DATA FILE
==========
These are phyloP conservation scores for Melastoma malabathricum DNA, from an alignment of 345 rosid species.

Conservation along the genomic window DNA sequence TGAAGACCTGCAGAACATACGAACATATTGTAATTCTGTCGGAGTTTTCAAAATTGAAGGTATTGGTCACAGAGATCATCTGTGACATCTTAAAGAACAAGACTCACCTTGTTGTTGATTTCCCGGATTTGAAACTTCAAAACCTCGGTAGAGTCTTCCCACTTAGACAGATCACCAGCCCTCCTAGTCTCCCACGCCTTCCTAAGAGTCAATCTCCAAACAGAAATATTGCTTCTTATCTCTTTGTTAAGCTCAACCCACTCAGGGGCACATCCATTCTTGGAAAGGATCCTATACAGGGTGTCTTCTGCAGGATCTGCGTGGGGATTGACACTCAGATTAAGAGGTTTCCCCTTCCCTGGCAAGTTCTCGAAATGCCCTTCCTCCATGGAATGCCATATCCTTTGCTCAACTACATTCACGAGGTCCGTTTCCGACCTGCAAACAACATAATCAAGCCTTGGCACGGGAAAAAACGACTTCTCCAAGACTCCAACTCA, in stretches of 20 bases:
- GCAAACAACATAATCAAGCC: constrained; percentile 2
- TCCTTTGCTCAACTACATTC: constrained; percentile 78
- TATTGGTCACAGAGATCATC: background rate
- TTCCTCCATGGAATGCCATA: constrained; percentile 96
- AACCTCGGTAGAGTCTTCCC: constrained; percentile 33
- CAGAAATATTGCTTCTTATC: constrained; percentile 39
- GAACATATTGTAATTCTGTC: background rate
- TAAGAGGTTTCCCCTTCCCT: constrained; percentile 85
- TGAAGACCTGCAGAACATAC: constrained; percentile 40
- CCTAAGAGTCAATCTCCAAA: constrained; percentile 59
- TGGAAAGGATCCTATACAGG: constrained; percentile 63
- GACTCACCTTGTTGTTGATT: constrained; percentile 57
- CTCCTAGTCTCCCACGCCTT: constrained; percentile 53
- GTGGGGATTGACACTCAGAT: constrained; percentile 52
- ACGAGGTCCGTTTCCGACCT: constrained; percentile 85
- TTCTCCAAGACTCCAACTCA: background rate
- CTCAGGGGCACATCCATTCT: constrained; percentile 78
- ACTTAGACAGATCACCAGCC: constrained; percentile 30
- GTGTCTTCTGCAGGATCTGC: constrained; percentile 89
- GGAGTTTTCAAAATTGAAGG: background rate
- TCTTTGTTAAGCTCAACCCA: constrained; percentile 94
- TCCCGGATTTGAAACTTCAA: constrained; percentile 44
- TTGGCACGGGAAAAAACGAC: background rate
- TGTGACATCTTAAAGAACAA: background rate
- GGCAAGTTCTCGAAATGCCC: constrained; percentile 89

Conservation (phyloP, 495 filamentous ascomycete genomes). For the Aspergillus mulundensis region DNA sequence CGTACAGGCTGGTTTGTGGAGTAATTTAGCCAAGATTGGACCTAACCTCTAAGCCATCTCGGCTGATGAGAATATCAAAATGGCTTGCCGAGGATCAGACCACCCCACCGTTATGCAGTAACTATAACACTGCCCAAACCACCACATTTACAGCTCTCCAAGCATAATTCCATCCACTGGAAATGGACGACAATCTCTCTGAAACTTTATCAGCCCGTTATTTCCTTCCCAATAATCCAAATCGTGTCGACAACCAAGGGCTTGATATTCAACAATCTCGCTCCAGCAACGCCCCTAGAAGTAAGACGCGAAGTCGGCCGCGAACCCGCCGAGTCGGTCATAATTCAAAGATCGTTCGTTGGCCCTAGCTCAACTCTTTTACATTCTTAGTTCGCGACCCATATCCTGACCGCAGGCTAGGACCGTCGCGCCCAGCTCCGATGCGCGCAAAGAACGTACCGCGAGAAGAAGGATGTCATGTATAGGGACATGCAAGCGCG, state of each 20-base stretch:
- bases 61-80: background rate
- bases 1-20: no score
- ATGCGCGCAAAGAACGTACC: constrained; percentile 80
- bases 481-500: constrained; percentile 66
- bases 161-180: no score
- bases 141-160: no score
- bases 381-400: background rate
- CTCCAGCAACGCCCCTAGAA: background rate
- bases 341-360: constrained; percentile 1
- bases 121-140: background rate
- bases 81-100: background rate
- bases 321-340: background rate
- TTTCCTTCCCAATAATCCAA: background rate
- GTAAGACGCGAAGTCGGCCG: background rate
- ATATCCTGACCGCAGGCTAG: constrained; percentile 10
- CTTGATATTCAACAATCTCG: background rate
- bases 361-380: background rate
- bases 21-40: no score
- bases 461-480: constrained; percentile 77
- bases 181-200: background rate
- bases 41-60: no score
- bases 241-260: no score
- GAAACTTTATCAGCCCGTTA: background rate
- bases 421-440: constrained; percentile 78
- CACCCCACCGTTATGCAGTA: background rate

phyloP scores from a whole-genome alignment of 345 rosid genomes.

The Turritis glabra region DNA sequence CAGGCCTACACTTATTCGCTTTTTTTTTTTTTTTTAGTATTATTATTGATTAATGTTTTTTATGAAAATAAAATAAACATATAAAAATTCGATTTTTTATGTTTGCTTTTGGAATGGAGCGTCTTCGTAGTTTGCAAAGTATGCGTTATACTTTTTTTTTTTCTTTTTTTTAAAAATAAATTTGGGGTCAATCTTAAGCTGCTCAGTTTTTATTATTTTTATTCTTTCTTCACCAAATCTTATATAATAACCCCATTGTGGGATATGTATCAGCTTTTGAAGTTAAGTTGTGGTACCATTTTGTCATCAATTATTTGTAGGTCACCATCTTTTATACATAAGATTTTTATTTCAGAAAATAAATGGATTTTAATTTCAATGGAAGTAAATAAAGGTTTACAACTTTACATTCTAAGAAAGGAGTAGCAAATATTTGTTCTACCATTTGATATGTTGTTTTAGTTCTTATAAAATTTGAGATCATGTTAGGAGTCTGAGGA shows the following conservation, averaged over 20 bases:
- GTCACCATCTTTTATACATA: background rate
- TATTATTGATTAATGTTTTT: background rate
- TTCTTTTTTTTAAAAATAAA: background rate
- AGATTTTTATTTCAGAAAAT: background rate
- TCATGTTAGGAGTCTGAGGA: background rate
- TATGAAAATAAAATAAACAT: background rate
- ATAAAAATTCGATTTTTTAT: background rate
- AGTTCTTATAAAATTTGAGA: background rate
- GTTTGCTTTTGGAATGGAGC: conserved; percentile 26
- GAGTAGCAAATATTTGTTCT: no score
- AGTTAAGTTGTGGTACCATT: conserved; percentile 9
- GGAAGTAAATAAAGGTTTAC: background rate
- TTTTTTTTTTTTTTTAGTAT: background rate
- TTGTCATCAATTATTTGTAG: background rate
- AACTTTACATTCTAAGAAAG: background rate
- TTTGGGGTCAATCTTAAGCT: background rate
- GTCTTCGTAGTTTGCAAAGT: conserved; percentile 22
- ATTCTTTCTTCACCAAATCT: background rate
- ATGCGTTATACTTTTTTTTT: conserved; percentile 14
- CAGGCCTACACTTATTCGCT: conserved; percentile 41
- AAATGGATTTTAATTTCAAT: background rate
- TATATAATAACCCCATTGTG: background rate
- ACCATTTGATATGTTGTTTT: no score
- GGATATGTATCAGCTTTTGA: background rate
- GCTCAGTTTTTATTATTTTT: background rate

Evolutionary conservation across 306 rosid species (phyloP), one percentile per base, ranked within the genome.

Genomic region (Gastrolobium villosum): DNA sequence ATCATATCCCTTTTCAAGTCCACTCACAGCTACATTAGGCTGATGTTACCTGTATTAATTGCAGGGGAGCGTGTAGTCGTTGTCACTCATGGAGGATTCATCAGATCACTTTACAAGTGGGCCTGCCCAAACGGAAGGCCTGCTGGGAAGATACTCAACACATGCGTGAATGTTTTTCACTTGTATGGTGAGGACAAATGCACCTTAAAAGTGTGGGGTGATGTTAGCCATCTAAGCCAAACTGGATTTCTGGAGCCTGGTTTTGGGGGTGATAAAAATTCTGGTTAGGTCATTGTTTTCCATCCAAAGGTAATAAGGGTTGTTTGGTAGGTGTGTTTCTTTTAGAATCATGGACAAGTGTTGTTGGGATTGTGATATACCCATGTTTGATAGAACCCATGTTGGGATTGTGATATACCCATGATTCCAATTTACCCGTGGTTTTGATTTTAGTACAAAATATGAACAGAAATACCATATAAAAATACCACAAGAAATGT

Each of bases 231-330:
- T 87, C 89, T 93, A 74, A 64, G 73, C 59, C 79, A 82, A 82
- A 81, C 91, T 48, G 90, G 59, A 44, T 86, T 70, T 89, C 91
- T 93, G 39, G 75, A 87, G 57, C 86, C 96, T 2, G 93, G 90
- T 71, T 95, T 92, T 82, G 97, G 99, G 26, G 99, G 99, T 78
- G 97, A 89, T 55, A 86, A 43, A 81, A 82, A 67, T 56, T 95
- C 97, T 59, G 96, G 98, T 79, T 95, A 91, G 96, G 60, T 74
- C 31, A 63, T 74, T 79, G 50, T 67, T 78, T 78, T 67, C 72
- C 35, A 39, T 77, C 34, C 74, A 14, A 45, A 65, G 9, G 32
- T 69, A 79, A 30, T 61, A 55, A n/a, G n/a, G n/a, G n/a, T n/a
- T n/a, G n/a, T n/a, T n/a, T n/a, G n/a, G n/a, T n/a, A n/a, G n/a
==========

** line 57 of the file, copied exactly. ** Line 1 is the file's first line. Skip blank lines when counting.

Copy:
- TATTATTGATTAATGTTTTT: background rate